Aside from the near-future setting, the story's main science-fictional element comes after York and Johnson return to land, when Johnson lets slip that his uncle, an inventor and scientist named Reimann, is looking for pilots for a secret weapon project that's so secret not even the US government knows about it--shades of the Manhattan Project, certainly. Reimann, we were told earlier to fill space before York and Johnson were picked up by the seaplane, had invented a weapon--the "radium projector"--capable of destroying planes and battleships with equal ease, but the weapon ended up destroying two US battleships instead... and wouldn't you know it, the Japanese attacked literally the next day and conquered Hawaii! The fact that York blames the conquest on Reimann, and not the monumentally massive intelligence failure that allowed the entire Imperial Japanese Navy to attack Hawaii with complete surprise, says a lot about the care with which this story was put together--though it could also be Williams commenting on Pearl Harbor.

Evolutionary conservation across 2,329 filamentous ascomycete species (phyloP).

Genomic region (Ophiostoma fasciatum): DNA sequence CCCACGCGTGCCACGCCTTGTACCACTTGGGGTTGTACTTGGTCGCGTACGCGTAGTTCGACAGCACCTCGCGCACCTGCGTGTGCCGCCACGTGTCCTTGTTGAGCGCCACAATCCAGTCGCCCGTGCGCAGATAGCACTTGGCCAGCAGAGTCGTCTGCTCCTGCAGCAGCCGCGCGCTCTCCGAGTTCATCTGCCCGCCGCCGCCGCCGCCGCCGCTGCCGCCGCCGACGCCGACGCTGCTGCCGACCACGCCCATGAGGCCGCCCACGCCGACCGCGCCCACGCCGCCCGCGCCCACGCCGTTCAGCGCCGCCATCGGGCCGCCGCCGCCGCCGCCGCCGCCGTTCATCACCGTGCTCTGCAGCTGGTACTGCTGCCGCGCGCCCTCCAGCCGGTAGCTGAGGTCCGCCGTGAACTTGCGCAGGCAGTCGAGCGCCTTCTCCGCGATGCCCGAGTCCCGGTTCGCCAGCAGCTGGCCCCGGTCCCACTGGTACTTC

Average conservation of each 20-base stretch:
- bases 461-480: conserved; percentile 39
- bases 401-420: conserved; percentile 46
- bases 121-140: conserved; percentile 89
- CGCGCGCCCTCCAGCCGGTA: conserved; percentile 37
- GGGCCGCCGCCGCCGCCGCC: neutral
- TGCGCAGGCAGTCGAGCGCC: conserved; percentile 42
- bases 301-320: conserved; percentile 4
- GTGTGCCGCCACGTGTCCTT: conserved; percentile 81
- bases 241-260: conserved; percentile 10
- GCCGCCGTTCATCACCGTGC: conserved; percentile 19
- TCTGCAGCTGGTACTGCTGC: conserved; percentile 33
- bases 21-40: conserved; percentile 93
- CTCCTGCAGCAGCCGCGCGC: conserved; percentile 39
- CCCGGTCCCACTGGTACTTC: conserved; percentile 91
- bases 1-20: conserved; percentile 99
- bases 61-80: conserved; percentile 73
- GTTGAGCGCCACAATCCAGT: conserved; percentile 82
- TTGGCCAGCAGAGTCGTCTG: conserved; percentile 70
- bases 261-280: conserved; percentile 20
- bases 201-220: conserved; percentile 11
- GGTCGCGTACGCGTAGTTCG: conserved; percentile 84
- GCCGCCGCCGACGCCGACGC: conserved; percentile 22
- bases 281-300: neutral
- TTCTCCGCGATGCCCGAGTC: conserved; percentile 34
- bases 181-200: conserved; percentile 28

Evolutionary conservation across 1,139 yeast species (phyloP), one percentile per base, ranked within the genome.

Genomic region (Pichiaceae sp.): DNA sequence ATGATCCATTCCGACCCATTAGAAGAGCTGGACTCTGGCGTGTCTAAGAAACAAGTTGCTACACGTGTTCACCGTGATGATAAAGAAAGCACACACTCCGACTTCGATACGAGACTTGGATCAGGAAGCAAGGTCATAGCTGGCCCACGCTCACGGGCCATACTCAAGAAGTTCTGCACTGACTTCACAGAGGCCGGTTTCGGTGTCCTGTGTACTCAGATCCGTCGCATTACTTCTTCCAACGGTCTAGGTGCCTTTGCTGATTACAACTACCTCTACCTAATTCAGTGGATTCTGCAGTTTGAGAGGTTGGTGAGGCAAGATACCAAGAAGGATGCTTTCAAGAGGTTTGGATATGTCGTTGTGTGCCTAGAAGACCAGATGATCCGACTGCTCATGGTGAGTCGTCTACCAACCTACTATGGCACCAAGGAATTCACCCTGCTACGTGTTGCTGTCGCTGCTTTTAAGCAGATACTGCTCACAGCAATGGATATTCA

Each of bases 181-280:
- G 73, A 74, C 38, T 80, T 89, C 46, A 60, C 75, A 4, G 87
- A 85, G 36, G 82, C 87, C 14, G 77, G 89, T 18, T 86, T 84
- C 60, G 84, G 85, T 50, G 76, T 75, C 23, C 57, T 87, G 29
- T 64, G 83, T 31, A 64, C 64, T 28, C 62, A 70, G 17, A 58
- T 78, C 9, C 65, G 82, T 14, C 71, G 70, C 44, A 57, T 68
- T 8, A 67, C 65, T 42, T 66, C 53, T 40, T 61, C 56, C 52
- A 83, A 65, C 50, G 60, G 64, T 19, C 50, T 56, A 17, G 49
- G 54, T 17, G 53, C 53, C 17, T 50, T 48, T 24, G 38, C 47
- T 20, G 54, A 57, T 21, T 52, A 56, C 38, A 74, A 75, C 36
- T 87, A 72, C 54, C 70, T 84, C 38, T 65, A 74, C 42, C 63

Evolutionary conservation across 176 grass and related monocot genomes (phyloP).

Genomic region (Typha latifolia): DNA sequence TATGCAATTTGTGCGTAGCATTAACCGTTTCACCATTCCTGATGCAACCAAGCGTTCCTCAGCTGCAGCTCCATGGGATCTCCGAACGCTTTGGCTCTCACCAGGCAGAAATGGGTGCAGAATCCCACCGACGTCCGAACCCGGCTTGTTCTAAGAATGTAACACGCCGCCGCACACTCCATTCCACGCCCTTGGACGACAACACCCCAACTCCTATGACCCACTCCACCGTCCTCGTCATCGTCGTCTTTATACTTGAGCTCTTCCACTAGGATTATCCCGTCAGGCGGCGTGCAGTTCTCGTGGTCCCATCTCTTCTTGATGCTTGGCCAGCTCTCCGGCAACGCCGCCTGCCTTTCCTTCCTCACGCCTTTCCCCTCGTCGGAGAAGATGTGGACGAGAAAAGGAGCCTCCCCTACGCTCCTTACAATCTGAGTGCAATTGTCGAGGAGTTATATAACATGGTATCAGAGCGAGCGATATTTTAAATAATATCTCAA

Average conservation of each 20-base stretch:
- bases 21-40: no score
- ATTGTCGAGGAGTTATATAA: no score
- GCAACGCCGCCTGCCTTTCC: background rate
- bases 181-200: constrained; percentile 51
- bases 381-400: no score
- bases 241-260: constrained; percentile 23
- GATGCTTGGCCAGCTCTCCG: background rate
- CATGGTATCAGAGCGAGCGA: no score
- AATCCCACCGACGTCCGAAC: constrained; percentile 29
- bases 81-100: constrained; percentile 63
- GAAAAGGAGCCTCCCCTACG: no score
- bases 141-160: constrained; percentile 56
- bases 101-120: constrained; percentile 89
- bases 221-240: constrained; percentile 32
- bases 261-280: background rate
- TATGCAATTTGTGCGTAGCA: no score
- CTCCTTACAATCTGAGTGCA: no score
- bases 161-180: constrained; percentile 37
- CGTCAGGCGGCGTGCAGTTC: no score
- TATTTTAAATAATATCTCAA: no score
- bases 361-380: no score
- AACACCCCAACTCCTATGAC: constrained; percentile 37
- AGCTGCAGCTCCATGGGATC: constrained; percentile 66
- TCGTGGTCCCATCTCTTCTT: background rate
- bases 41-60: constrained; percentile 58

So, Riemann has this secret weapon, but he's persona non grata among the military brass because of the battleship incident, and so York and Johnson decide to go AWOL--a capital offense during wartime!--and track down Riemann's secret laboratory, hidden at a horse ranch near San Francisco that Riemann himself owns, because who would ever think to look there? It's there that York discovers the secret weapon: a refined version of the radium projector, a radiation beam which can "accelerate the action of the forces normally present in the metal that cause it to disintegrate." These whiz-bang ray guns come mounted on rocket ships, because in 1942 everyone knew that rocketry was the wave of the future, even if they weren't sure how exactly it would come about. Riemann's rockets, despite having no wings--hell, from the bit visible on the cover, they don't have any control surfaces at all--will be enough to turn the tide of the war.